Marine debris, or trash in the ocean or Great Lakes, is one of the greatest pollution problems facing our waters today. Debris can harm wildlife and their habitats, become a hazard to navigation, and even impact the economy and human health. Unfortunately, this global issue comes from one source: people. But thankfully, that means that people have the ultimate power to be the solution to the problem! Marine debris can be a difficult issue to talk about without starting to feel overwhelmed and hopeless, and so the secret to empowering people to become marine debris stewards is focusing on the hopeful side of the issue. Learn how to talk about and connect to the problem of marine debris, what resources are out there to help you, what we’re still learning, and how to get involved in the solution. Everyone can be part of addressing this problem and figuring out where to start is the first step.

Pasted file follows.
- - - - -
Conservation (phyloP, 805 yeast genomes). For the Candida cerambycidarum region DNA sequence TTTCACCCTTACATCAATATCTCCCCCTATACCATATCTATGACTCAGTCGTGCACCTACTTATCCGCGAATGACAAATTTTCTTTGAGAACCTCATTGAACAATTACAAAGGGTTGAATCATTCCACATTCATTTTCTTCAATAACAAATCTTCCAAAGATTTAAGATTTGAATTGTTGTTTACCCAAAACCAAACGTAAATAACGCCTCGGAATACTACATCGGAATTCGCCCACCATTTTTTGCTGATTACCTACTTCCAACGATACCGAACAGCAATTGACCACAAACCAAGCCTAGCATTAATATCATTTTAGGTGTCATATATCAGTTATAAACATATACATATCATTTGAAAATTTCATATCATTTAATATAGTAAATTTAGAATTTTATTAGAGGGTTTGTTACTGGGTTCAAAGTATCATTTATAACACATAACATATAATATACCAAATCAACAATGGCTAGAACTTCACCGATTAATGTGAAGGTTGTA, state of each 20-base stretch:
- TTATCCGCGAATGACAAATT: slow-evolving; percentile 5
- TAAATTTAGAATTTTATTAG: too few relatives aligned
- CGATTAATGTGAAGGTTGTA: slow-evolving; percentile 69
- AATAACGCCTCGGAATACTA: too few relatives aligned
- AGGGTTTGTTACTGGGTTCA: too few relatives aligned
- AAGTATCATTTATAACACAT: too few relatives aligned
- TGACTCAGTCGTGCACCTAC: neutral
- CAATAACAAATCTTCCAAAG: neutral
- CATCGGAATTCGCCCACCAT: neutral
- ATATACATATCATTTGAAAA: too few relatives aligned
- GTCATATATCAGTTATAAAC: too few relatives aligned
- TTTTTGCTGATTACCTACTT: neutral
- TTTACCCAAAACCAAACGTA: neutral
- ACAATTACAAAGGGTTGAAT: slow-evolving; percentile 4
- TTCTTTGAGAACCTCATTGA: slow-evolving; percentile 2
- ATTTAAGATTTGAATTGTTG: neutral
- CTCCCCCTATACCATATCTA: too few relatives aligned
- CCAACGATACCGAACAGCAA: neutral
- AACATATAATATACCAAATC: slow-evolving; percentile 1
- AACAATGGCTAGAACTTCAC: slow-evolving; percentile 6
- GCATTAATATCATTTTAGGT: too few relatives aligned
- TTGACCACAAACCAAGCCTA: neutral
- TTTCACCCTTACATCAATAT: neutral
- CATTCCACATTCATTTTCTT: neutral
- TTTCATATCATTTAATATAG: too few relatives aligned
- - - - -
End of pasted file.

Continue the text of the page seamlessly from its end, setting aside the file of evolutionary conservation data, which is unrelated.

When this presentation was given, Krista Stegemann was the Communications and Education Specialist for NOAA's Marine Debris Program. Krista has a background in both marine biology and education. She earned her Bachelor of Science degree in Marine & Freshwater Biology at the University of New Hampshire, after which she worked as the founding fifth-grade science teacher at an inner-city charter school in Little Rock, Arkansas. Following teaching, she earned her Master’s degree in marine biology from James Cook University in Townsville, Australia, where she spent her time conducting marine ecological research and educating the general public at a local aquarium. Krista was with the NOAA Marine Debris Program from 2015 through 2018, where she focused on preventing marine debris through communication, education, and outreach.
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Last updated: 02/26/21
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